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AJNR Am J Neuroradiol. 2000 Jun-Jul;21(6):1099-109.

Concepts of myelin and myelination in neuroradiology.

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  • 1Department of Neuroradiology, University of Southern California, San Francisco 94143-0628, USA.

Abstract

Until the advent of MR imaging, knowledge of the structure of myelin and the process of myelination were of little importance to the neuroradiologist. Other than some mild changes in the attenuation of white matter, myelination resulted in no significant alterations of CT (1) or sonographic studies. MR studies, on the other hand, have been increasingly used for pediatric brain imaging. MR imaging's greater sensitivity to small changes in the water content of brain tissue, to changes in the binding of free water (revealed by magnetization transfer), and to the extent and anisotropy of water diffusion (revealed by diffusion imaging) has cast new light on this very complex and important molecule. Assessing myelination has become a key component of evaluating the child with delayed development. Moreover, better understanding of the nature of myelin and the effect of its different components on MR imaging parameters may help us to understand and diagnose inborn errors of metabolism better. In this review, I discuss what is known regarding the function and structure of CNS myelin and the effects of the various components of myelin on the signal imparted to the MR image. Summary Abnormalities of myelin can cause a wide variety of disorders of the nervous system. MR imaging is a powerful tool for the study of myelin and its disorders. However, only by understanding the physiologic properties and structure of myelin can we use MR imaging to its fullest capacity for studying patients with myelin disorders. In this review, I have discussed the structure of myelin as it relates to MR imaging of normal myelination and to neurologic disorders resulting from abnormalities of myelin. Thinking of myelin and its disorders in this manner will be critical to using MR imaging techniques optimally to diagnose and study these disorders further.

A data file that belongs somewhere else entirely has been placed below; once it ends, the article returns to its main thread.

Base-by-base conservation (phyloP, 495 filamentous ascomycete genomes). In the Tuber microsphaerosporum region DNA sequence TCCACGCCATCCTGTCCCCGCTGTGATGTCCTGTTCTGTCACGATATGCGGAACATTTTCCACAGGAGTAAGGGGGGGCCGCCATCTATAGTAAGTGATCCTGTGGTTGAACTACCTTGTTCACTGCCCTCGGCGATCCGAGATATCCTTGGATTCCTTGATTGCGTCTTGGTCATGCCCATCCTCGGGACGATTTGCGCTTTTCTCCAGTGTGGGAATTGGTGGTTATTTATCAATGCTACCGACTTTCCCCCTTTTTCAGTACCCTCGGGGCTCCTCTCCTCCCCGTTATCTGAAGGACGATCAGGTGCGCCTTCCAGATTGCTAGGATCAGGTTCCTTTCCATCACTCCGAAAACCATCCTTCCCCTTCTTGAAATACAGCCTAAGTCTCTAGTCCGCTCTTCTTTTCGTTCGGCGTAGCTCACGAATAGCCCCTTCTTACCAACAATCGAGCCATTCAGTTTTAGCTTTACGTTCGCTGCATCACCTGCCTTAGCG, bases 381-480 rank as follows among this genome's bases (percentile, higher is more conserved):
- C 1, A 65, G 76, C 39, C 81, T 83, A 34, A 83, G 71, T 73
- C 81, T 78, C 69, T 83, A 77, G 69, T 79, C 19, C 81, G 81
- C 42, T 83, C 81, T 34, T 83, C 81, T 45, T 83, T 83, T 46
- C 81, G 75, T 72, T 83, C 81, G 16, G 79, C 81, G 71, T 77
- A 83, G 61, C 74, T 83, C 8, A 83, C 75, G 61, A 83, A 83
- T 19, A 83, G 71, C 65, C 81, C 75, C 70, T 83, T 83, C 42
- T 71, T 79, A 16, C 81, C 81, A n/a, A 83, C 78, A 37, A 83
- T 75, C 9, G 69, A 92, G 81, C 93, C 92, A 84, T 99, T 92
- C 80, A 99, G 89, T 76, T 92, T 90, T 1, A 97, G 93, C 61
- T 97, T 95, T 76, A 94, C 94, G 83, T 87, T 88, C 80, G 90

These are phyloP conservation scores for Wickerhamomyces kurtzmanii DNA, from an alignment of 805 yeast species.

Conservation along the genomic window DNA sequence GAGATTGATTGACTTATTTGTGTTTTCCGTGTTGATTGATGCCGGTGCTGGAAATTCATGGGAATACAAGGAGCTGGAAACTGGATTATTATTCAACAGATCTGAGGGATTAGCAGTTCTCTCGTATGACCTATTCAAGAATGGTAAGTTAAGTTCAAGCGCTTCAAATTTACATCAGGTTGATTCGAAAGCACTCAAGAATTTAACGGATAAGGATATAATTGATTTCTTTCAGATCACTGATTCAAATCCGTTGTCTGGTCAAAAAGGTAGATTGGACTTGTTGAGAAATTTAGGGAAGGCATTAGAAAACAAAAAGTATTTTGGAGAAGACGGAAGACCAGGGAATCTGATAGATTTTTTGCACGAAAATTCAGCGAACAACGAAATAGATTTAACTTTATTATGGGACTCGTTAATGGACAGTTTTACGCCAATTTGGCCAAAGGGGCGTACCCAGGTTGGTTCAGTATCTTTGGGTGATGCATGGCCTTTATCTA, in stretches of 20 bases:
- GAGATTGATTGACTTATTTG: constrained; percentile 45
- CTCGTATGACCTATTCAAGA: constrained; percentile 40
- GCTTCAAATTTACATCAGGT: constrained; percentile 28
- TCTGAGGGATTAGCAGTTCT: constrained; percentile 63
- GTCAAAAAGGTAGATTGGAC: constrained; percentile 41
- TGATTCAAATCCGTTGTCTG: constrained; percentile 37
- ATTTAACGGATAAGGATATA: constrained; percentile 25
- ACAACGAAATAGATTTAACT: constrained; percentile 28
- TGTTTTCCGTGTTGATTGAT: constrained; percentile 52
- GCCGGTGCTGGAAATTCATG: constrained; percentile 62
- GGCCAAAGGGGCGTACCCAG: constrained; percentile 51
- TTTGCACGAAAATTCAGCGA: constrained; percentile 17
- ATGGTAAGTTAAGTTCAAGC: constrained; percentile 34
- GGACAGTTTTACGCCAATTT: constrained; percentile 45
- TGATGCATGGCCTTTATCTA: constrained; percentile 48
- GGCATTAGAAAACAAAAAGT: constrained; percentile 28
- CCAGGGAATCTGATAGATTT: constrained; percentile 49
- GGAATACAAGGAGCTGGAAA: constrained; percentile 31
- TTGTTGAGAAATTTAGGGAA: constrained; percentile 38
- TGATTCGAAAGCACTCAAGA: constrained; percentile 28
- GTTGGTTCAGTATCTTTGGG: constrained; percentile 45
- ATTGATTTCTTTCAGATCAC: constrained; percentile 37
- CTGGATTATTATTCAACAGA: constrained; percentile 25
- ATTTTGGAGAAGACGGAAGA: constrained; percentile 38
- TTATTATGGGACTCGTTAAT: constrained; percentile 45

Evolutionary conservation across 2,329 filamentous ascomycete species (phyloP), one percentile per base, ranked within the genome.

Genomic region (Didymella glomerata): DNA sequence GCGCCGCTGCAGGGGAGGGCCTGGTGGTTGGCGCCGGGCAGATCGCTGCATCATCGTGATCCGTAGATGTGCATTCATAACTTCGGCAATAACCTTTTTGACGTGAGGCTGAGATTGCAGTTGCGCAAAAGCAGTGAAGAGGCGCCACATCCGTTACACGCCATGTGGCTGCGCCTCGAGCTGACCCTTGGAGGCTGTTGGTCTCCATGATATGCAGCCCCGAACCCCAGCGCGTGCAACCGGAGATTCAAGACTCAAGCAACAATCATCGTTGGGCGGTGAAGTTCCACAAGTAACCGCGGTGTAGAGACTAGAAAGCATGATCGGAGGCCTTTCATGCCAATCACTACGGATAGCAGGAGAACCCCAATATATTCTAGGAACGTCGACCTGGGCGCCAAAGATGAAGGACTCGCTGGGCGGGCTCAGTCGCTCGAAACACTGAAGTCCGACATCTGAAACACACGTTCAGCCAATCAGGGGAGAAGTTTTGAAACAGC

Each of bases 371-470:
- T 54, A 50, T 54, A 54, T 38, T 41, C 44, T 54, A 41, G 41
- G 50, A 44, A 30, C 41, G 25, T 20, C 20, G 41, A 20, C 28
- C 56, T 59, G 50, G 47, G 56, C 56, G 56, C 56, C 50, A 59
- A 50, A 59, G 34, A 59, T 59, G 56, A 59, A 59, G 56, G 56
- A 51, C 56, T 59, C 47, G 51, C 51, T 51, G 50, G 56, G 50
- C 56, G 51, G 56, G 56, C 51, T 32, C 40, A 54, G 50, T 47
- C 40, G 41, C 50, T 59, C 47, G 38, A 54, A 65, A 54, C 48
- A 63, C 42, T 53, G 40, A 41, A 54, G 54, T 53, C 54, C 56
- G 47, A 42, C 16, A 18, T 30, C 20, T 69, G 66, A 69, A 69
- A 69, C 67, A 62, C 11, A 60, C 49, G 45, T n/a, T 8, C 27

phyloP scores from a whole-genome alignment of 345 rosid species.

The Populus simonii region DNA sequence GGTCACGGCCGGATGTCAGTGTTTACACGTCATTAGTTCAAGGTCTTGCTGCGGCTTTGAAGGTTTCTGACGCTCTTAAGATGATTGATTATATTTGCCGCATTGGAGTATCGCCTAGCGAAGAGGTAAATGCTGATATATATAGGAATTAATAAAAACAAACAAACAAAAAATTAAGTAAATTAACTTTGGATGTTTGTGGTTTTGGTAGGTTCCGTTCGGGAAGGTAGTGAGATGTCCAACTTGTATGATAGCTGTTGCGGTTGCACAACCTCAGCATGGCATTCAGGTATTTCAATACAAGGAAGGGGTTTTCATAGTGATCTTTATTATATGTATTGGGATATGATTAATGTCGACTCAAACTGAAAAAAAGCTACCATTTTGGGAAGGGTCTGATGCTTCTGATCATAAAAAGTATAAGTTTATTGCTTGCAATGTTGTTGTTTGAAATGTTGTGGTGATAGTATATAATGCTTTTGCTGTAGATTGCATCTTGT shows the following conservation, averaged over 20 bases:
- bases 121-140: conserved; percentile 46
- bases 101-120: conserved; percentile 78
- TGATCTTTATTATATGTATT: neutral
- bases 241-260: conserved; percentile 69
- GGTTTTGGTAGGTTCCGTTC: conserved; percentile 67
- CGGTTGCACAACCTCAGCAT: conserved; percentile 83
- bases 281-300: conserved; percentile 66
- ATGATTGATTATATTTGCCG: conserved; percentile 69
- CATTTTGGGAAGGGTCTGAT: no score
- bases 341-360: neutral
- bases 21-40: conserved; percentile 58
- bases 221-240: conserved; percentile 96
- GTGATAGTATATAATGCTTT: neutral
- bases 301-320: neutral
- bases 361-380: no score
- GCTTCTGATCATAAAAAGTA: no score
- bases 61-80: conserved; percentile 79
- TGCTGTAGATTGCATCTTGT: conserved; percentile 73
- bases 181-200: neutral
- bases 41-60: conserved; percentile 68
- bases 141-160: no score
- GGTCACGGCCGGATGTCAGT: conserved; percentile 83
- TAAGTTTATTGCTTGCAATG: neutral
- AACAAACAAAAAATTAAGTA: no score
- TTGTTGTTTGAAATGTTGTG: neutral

PMID:
10871022
[PubMed - indexed for MEDLINE]
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